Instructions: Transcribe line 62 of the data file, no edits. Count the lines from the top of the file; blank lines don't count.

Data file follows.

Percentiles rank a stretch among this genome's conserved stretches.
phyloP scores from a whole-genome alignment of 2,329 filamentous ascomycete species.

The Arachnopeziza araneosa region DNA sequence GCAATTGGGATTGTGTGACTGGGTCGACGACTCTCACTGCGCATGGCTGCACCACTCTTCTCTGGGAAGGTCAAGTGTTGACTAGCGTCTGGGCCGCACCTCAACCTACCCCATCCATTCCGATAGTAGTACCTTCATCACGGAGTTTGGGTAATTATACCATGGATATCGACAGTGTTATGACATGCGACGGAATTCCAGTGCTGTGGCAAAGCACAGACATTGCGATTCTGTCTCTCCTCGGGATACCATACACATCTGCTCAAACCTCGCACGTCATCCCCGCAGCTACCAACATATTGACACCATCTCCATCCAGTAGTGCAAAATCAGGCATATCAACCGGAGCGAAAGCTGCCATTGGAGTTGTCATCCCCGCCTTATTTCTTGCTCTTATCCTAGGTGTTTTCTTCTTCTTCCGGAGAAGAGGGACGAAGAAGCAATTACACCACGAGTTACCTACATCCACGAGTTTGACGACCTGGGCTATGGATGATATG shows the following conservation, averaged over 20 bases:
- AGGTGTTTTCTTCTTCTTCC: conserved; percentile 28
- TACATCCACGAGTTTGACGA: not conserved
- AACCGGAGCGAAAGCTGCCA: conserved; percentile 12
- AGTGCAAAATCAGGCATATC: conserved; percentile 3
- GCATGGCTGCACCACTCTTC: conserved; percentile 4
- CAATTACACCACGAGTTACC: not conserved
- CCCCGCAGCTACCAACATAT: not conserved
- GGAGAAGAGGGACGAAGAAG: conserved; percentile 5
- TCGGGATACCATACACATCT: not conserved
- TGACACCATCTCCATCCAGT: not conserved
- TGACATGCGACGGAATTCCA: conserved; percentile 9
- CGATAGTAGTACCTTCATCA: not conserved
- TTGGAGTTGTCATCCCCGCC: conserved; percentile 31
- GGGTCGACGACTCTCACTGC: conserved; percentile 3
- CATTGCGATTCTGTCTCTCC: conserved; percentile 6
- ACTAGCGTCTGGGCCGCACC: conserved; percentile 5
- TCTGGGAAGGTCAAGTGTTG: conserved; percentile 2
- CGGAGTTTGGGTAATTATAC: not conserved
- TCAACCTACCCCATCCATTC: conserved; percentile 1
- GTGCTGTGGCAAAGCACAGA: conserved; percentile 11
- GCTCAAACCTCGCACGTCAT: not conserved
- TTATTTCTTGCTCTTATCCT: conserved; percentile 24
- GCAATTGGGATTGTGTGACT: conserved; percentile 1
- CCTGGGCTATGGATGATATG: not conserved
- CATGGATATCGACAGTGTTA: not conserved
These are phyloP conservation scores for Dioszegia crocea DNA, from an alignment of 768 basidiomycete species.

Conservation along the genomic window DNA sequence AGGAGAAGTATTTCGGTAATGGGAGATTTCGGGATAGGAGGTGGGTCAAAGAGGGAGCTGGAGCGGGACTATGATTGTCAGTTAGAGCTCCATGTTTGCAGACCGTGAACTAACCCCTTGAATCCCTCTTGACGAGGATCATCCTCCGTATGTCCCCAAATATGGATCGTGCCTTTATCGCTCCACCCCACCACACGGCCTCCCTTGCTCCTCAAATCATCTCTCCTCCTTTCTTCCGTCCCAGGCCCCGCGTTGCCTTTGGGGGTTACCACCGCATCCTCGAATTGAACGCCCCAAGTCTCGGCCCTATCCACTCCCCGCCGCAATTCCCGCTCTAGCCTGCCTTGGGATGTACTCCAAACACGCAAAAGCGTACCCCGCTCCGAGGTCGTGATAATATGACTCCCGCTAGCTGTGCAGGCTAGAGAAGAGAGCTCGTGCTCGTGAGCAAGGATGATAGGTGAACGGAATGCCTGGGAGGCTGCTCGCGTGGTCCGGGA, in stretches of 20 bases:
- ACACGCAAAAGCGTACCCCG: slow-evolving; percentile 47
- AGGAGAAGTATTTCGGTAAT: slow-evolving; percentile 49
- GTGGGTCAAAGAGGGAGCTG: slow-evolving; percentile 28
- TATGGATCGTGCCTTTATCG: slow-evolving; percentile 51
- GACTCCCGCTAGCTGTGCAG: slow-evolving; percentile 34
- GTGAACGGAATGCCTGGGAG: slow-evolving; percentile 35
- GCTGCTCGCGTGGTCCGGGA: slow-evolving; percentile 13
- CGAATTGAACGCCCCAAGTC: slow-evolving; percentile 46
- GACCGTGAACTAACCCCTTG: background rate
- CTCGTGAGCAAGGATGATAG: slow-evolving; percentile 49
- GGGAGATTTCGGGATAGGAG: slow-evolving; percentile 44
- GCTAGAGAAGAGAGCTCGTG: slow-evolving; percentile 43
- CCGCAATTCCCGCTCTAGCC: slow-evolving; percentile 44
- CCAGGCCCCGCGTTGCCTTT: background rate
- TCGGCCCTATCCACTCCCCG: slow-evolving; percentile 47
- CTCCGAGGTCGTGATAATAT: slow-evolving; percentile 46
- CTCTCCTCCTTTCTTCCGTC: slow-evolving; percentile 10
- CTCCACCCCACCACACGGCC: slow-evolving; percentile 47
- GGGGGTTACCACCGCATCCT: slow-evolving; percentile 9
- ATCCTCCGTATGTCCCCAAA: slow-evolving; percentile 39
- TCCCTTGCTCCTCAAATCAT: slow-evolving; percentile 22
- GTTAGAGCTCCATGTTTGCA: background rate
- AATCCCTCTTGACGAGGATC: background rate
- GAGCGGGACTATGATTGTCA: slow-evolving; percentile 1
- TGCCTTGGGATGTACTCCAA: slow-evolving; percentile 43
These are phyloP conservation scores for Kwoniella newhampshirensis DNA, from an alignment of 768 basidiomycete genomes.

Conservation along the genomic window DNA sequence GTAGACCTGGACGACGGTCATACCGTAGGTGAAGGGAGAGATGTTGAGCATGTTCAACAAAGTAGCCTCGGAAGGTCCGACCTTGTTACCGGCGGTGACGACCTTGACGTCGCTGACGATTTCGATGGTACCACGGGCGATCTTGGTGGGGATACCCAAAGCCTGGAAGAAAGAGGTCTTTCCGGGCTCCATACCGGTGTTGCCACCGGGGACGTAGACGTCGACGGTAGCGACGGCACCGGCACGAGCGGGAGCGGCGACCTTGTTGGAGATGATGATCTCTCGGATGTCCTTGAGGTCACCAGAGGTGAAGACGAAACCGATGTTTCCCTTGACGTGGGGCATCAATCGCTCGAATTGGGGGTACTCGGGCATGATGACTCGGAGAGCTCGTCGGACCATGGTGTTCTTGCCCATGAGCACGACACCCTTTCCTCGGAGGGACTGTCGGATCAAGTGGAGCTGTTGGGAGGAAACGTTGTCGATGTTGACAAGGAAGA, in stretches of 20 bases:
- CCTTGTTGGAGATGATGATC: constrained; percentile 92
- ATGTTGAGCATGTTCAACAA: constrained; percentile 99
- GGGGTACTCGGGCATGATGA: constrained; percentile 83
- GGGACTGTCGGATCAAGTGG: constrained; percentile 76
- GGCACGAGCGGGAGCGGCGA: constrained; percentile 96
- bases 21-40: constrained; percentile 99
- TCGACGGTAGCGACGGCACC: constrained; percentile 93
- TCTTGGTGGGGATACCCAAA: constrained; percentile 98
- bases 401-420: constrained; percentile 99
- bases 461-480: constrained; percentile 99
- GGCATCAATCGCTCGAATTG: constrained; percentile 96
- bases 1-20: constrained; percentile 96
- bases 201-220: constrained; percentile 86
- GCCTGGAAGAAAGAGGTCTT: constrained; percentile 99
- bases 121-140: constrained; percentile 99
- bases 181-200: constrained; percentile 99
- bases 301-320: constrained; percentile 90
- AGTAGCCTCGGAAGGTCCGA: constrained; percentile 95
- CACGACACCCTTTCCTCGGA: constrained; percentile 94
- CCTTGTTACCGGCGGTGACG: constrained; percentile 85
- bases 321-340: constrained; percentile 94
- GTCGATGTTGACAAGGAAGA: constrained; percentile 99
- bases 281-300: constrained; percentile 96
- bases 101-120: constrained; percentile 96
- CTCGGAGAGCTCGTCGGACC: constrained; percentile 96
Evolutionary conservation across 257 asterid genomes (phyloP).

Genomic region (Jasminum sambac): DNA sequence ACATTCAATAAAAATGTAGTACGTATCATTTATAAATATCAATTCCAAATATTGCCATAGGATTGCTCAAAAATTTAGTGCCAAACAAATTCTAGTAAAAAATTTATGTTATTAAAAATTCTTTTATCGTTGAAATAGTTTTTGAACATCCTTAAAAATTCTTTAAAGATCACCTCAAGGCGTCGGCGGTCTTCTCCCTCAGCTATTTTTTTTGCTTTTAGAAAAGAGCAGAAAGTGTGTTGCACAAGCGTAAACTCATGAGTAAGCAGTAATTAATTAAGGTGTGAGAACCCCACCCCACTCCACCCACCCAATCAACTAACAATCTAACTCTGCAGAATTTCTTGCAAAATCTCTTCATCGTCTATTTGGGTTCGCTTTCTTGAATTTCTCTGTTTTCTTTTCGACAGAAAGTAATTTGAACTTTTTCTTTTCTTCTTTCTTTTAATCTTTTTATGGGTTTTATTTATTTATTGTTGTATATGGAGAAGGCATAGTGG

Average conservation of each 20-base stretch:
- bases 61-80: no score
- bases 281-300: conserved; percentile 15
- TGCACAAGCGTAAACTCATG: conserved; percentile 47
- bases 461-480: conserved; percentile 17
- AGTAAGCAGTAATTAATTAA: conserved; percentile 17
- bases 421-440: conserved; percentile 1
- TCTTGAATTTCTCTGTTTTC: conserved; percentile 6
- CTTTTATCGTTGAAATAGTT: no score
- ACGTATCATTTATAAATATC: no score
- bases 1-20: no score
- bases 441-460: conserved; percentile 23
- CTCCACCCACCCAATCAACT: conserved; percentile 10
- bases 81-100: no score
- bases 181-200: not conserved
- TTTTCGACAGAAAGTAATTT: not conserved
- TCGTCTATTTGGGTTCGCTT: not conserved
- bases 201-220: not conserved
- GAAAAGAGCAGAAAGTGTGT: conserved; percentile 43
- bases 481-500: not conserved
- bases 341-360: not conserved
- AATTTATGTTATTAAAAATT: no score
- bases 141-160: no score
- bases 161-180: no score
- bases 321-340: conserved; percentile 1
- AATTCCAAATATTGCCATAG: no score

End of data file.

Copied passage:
- GGCACGAGCGGGAGCGGCGA: constrained; percentile 96